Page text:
"[We] spent time in each each port town and hung out with some divers to come out for beers and barbecue and ended up putting together a great team," Chadwick tells CNBC Make It. He paid a handful of divers about $5 for each fish they caught and launched his distribution company, Norman's Lionfish.

Instrumental to the success of somehow simultaneously building up both supply and demand for a venomous fish few customers had even heard of was the fact that Chadwick's own restaurants offered at least some stability in the beginning.

"If no one else wanted to buy this fish, I at least had someone to buy it which was myself," he explains.

Eventually the orders spread beyond just the seafood restaurants Chadwick operated in Aspen, Montauk and Nantucket. Chadwick and Gliwa even convinced a seafood trucking company to accept shipments of lionfish despite concerns about getting stuck by the fishes' spines and not meeting volume minimums. The move allowed Norman's to offer lionfish at a price that's in line with most popular seafood.

Ryan Chadwick and his business partner Charlie Gliwa enjoy the fruits of their lionfish labor.
CNBC | Richard Washington

"They're willing to do this because of the mission — because of what we all want to do here," he says of the trucking company, adding that all seafood stands to benefit if controlling the lionfish scourge succeeds. Considering shipments have grown more than tenfold — from about 40 pounds per week when Norman's Lionfish launched a year and a half ago, to around 600 pounds per week today — Chadwick is hopeful he can continue to market lionfish as a mainstream option.

It's a hope that's shared even by conservationists like Adkins, who doesn't often find himself in the position of cheering for an increase in fishing rates. "This is a fish that we need to fish," he says, adding that he's seen improvement in ecosystems where people are hunting lionfish.

Chadwick closed Norman's Cay in 2017, but his current New York City restaurant, Grey Lady, serves the fish as a special. However, Chadwick's proudest bit of proof that lionfish is catching on is evident in his distribution company's largest customer: Whole Foods. The specialty grocer began offering the fish last year.

"My thinking was, if we can hit that massive grocery grocery store then we'll be able to kind of sell to the masses," Chadwick explains. "Like why would you not want to try it if they price it in the same line as a snapper, grouper, salmon?"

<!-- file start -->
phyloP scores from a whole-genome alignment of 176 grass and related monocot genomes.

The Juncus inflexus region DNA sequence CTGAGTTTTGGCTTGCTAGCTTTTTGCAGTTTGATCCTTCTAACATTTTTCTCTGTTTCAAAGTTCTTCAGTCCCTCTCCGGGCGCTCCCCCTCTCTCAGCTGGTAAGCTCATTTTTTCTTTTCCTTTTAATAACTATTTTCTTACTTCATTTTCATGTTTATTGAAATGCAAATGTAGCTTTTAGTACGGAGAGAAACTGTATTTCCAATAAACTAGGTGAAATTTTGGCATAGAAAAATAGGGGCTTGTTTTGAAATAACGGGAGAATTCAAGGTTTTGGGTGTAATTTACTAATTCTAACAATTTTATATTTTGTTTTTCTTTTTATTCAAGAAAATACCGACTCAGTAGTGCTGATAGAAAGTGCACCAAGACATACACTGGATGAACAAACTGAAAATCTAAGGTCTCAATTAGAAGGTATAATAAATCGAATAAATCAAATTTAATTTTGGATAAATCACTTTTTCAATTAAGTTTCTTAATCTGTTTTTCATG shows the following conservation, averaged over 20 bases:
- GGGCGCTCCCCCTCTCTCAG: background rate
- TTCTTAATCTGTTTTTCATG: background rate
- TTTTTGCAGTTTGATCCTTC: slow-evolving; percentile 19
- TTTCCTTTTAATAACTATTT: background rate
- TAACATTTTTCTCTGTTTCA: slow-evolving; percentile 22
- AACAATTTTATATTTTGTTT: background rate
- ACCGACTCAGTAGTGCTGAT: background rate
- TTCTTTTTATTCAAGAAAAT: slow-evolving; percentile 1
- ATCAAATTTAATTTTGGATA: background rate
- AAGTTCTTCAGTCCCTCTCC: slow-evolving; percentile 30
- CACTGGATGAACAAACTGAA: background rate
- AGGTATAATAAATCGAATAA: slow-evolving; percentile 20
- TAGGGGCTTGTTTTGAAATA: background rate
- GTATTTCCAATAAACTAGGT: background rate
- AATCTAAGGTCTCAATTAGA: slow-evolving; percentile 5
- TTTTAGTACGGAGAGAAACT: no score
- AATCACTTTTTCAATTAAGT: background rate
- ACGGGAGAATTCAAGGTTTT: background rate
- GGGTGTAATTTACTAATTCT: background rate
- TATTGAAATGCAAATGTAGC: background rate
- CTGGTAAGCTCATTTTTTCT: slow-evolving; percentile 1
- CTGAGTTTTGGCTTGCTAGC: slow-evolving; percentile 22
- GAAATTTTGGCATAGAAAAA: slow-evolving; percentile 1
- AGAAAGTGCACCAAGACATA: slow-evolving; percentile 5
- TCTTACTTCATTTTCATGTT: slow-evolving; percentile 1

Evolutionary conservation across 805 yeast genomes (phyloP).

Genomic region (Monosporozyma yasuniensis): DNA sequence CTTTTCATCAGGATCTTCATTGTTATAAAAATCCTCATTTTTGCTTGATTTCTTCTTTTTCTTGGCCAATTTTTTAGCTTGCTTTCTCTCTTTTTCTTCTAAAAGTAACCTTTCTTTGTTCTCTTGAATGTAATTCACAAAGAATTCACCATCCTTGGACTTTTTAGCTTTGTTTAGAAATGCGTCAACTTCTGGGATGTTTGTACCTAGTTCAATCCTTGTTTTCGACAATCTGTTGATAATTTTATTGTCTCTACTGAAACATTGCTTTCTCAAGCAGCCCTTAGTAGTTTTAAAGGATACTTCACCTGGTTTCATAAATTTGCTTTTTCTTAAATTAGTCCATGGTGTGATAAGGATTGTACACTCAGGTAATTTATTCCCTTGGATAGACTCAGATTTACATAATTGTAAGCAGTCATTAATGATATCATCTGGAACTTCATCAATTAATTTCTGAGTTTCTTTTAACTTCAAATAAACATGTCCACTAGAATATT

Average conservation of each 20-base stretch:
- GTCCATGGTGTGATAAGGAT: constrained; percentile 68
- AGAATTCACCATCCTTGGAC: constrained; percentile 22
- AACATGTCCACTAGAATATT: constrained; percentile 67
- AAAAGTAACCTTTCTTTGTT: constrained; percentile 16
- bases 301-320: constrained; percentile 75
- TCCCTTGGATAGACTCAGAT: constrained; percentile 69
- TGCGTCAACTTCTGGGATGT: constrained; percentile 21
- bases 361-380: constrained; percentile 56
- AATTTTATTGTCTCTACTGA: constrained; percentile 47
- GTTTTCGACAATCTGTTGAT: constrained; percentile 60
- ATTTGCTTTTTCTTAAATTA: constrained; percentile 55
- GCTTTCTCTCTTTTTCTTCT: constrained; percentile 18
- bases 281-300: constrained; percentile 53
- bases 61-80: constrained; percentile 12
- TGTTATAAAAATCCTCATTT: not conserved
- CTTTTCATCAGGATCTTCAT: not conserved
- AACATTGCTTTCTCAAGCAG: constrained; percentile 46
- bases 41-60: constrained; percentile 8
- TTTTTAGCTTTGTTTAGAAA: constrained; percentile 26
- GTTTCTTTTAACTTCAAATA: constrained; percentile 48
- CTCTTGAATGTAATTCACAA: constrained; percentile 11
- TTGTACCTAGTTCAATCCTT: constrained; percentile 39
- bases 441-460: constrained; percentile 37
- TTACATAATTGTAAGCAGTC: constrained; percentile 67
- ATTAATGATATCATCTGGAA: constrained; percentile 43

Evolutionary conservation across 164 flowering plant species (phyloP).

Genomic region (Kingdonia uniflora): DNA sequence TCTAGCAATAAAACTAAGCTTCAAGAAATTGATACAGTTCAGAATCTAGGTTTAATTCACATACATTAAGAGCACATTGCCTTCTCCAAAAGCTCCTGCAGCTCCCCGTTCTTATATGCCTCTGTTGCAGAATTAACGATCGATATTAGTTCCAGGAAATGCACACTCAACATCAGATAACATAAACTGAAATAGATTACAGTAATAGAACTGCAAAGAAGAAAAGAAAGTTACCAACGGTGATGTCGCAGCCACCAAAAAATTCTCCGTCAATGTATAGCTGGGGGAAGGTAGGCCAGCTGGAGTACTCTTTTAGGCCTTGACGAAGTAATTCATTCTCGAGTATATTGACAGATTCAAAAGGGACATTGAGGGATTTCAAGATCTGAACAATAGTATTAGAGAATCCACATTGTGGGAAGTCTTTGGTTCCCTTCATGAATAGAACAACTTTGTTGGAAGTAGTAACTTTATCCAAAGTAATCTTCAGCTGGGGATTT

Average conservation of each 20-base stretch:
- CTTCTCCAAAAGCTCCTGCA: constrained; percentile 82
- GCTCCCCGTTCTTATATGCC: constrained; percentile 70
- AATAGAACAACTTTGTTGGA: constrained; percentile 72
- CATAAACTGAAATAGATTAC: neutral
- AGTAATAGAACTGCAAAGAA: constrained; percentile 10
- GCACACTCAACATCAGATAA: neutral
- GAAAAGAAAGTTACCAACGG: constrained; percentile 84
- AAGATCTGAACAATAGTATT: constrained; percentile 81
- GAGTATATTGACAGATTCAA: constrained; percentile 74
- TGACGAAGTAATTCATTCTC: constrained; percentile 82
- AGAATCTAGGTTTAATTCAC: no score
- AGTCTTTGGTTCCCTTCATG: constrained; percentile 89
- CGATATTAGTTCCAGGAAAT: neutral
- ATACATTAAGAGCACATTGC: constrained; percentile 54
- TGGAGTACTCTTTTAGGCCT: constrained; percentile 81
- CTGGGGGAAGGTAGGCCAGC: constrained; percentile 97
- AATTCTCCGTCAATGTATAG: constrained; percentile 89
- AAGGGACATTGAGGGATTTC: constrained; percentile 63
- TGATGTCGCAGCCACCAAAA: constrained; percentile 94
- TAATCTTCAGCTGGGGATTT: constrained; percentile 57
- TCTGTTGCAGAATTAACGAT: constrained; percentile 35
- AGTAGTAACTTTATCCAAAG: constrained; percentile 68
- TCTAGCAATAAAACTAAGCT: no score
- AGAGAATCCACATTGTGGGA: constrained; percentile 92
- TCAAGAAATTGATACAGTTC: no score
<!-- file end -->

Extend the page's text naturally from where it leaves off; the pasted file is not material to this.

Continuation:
Removing lionfish spines before cooking is optional. Aside from that, preparation is generally similar to preparing other mainstream fish.
CNBC | Richard Washington

Considering that each fish has to be caught by hand, it might be surprising that lionfish retails for a reasonable price. Whole Foods initially offered lionfish in its stores at around $9.99 per pound, about the same as the store's farm-raised salmon.

"The fish should sell for $18 to $20, but again the idea is to sell more fish and get in more people's homes so they can try it," Chadwick explains.

And while the business is profitable and sold roughly $100,000 worth of lionfish in the past year, Chadwick is quick to clarify that making money is not what they set out to do with the company. The company regularly donates fish to sustainability events and chefs around the country.

"The mission is not make as much money as possible ... and don't ever own a restaurant if you want to do that either because that's not the idea," Chadwick says laughing. "It's more about a passion to do something you want to do ... and two years ago the idea was to start a lionfish distribution business from scratch and that's what we did."

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Video by CNBC's Richard Washington and Nate Skid.

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How this 33-year-old turned $200 into $1 million in 92 days
How this 33-year-old turned $200 into $1 million in 92 days

This story has been revised and updated.